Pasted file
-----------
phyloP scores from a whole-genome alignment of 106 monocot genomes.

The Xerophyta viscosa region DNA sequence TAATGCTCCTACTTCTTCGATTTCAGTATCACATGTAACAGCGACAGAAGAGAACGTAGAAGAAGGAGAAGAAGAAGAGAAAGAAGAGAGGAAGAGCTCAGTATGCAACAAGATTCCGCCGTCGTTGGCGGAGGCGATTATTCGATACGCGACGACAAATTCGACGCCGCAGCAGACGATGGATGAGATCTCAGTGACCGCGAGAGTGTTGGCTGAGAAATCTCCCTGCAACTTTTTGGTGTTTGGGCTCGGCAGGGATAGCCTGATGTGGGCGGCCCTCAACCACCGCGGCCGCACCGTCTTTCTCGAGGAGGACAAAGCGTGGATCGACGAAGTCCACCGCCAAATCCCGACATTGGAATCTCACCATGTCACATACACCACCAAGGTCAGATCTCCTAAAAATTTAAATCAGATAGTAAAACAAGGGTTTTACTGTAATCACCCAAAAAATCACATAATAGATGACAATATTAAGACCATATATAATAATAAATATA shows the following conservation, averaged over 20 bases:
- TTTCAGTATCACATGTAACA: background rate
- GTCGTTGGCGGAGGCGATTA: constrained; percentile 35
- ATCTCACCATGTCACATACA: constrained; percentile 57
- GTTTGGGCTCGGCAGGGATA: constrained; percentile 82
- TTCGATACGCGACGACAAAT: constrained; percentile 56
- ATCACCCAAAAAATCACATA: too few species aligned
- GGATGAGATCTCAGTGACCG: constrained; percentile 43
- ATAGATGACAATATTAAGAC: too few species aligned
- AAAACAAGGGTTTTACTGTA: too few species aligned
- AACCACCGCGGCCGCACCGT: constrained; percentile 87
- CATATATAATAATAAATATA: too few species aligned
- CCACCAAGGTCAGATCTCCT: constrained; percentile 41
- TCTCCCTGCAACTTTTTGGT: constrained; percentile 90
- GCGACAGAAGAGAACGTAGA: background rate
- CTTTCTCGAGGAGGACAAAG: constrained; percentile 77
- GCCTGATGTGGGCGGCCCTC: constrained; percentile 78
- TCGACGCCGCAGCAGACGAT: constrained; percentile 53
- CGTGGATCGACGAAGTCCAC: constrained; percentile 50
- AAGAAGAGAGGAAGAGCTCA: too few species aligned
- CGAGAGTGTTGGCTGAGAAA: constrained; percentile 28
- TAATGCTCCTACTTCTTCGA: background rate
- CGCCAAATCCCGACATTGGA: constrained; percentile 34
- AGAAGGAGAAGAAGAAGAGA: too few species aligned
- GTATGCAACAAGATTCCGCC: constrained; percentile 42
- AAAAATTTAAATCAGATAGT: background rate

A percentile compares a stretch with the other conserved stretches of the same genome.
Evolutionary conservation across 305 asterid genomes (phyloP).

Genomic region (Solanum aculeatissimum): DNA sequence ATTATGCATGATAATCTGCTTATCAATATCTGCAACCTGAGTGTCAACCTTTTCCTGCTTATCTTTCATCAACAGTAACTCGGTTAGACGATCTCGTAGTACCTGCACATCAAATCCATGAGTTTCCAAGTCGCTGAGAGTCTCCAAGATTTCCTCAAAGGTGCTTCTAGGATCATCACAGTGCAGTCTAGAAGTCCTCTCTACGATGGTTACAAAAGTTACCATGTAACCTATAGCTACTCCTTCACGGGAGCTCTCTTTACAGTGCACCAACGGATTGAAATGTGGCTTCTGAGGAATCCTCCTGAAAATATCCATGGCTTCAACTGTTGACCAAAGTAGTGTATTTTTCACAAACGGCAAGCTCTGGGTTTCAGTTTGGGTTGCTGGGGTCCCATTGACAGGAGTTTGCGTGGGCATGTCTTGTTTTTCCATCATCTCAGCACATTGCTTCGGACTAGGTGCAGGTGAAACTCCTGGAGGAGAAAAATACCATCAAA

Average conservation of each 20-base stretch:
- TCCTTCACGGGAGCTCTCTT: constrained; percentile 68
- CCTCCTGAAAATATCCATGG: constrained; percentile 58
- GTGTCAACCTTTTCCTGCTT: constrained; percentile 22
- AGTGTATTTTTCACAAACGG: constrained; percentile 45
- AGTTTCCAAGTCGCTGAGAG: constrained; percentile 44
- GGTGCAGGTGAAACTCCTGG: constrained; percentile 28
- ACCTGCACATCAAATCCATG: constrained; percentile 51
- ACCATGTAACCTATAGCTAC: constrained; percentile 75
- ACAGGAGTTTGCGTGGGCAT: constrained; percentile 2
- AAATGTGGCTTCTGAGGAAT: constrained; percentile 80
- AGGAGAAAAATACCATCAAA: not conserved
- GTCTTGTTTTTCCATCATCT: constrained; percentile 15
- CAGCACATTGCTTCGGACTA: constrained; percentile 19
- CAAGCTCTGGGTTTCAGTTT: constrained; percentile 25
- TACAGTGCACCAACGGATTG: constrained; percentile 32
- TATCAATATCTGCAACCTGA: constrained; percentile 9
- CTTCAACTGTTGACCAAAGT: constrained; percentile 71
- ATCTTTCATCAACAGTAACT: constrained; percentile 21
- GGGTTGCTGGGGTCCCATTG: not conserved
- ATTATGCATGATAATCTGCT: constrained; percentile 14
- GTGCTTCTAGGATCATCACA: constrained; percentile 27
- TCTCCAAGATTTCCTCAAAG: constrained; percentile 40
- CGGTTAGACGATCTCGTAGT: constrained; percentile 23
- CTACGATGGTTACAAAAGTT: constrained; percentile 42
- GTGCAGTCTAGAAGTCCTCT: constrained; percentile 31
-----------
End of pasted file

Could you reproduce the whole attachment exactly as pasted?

phyloP scores from a whole-genome alignment of 106 monocot genomes.

The Xerophyta viscosa region DNA sequence TAATGCTCCTACTTCTTCGATTTCAGTATCACATGTAACAGCGACAGAAGAGAACGTAGAAGAAGGAGAAGAAGAAGAGAAAGAAGAGAGGAAGAGCTCAGTATGCAACAAGATTCCGCCGTCGTTGGCGGAGGCGATTATTCGATACGCGACGACAAATTCGACGCCGCAGCAGACGATGGATGAGATCTCAGTGACCGCGAGAGTGTTGGCTGAGAAATCTCCCTGCAACTTTTTGGTGTTTGGGCTCGGCAGGGATAGCCTGATGTGGGCGGCCCTCAACCACCGCGGCCGCACCGTCTTTCTCGAGGAGGACAAAGCGTGGATCGACGAAGTCCACCGCCAAATCCCGACATTGGAATCTCACCATGTCACATACACCACCAAGGTCAGATCTCCTAAAAATTTAAATCAGATAGTAAAACAAGGGTTTTACTGTAATCACCCAAAAAATCACATAATAGATGACAATATTAAGACCATATATAATAATAAATATA shows the following conservation, averaged over 20 bases:
- TTTCAGTATCACATGTAACA: background rate
- GTCGTTGGCGGAGGCGATTA: constrained; percentile 35
- ATCTCACCATGTCACATACA: constrained; percentile 57
- GTTTGGGCTCGGCAGGGATA: constrained; percentile 82
- TTCGATACGCGACGACAAAT: constrained; percentile 56
- ATCACCCAAAAAATCACATA: too few species aligned
- GGATGAGATCTCAGTGACCG: constrained; percentile 43
- ATAGATGACAATATTAAGAC: too few species aligned
- AAAACAAGGGTTTTACTGTA: too few species aligned
- AACCACCGCGGCCGCACCGT: constrained; percentile 87
- CATATATAATAATAAATATA: too few species aligned
- CCACCAAGGTCAGATCTCCT: constrained; percentile 41
- TCTCCCTGCAACTTTTTGGT: constrained; percentile 90
- GCGACAGAAGAGAACGTAGA: background rate
- CTTTCTCGAGGAGGACAAAG: constrained; percentile 77
- GCCTGATGTGGGCGGCCCTC: constrained; percentile 78
- TCGACGCCGCAGCAGACGAT: constrained; percentile 53
- CGTGGATCGACGAAGTCCAC: constrained; percentile 50
- AAGAAGAGAGGAAGAGCTCA: too few species aligned
- CGAGAGTGTTGGCTGAGAAA: constrained; percentile 28
- TAATGCTCCTACTTCTTCGA: background rate
- CGCCAAATCCCGACATTGGA: constrained; percentile 34
- AGAAGGAGAAGAAGAAGAGA: too few species aligned
- GTATGCAACAAGATTCCGCC: constrained; percentile 42
- AAAAATTTAAATCAGATAGT: background rate

A percentile compares a stretch with the other conserved stretches of the same genome.
Evolutionary conservation across 305 asterid genomes (phyloP).

Genomic region (Solanum aculeatissimum): DNA sequence ATTATGCATGATAATCTGCTTATCAATATCTGCAACCTGAGTGTCAACCTTTTCCTGCTTATCTTTCATCAACAGTAACTCGGTTAGACGATCTCGTAGTACCTGCACATCAAATCCATGAGTTTCCAAGTCGCTGAGAGTCTCCAAGATTTCCTCAAAGGTGCTTCTAGGATCATCACAGTGCAGTCTAGAAGTCCTCTCTACGATGGTTACAAAAGTTACCATGTAACCTATAGCTACTCCTTCACGGGAGCTCTCTTTACAGTGCACCAACGGATTGAAATGTGGCTTCTGAGGAATCCTCCTGAAAATATCCATGGCTTCAACTGTTGACCAAAGTAGTGTATTTTTCACAAACGGCAAGCTCTGGGTTTCAGTTTGGGTTGCTGGGGTCCCATTGACAGGAGTTTGCGTGGGCATGTCTTGTTTTTCCATCATCTCAGCACATTGCTTCGGACTAGGTGCAGGTGAAACTCCTGGAGGAGAAAAATACCATCAAA

Average conservation of each 20-base stretch:
- TCCTTCACGGGAGCTCTCTT: constrained; percentile 68
- CCTCCTGAAAATATCCATGG: constrained; percentile 58
- GTGTCAACCTTTTCCTGCTT: constrained; percentile 22
- AGTGTATTTTTCACAAACGG: constrained; percentile 45
- AGTTTCCAAGTCGCTGAGAG: constrained; percentile 44
- GGTGCAGGTGAAACTCCTGG: constrained; percentile 28
- ACCTGCACATCAAATCCATG: constrained; percentile 51
- ACCATGTAACCTATAGCTAC: constrained; percentile 75
- ACAGGAGTTTGCGTGGGCAT: constrained; percentile 2
- AAATGTGGCTTCTGAGGAAT: constrained; percentile 80
- AGGAGAAAAATACCATCAAA: not conserved
- GTCTTGTTTTTCCATCATCT: constrained; percentile 15
- CAGCACATTGCTTCGGACTA: constrained; percentile 19
- CAAGCTCTGGGTTTCAGTTT: constrained; percentile 25
- TACAGTGCACCAACGGATTG: constrained; percentile 32
- TATCAATATCTGCAACCTGA: constrained; percentile 9
- CTTCAACTGTTGACCAAAGT: constrained; percentile 71
- ATCTTTCATCAACAGTAACT: constrained; percentile 21
- GGGTTGCTGGGGTCCCATTG: not conserved
- ATTATGCATGATAATCTGCT: constrained; percentile 14
- GTGCTTCTAGGATCATCACA: constrained; percentile 27
- TCTCCAAGATTTCCTCAAAG: constrained; percentile 40
- CGGTTAGACGATCTCGTAGT: constrained; percentile 23
- CTACGATGGTTACAAAAGTT: constrained; percentile 42
- GTGCAGTCTAGAAGTCCTCT: constrained; percentile 31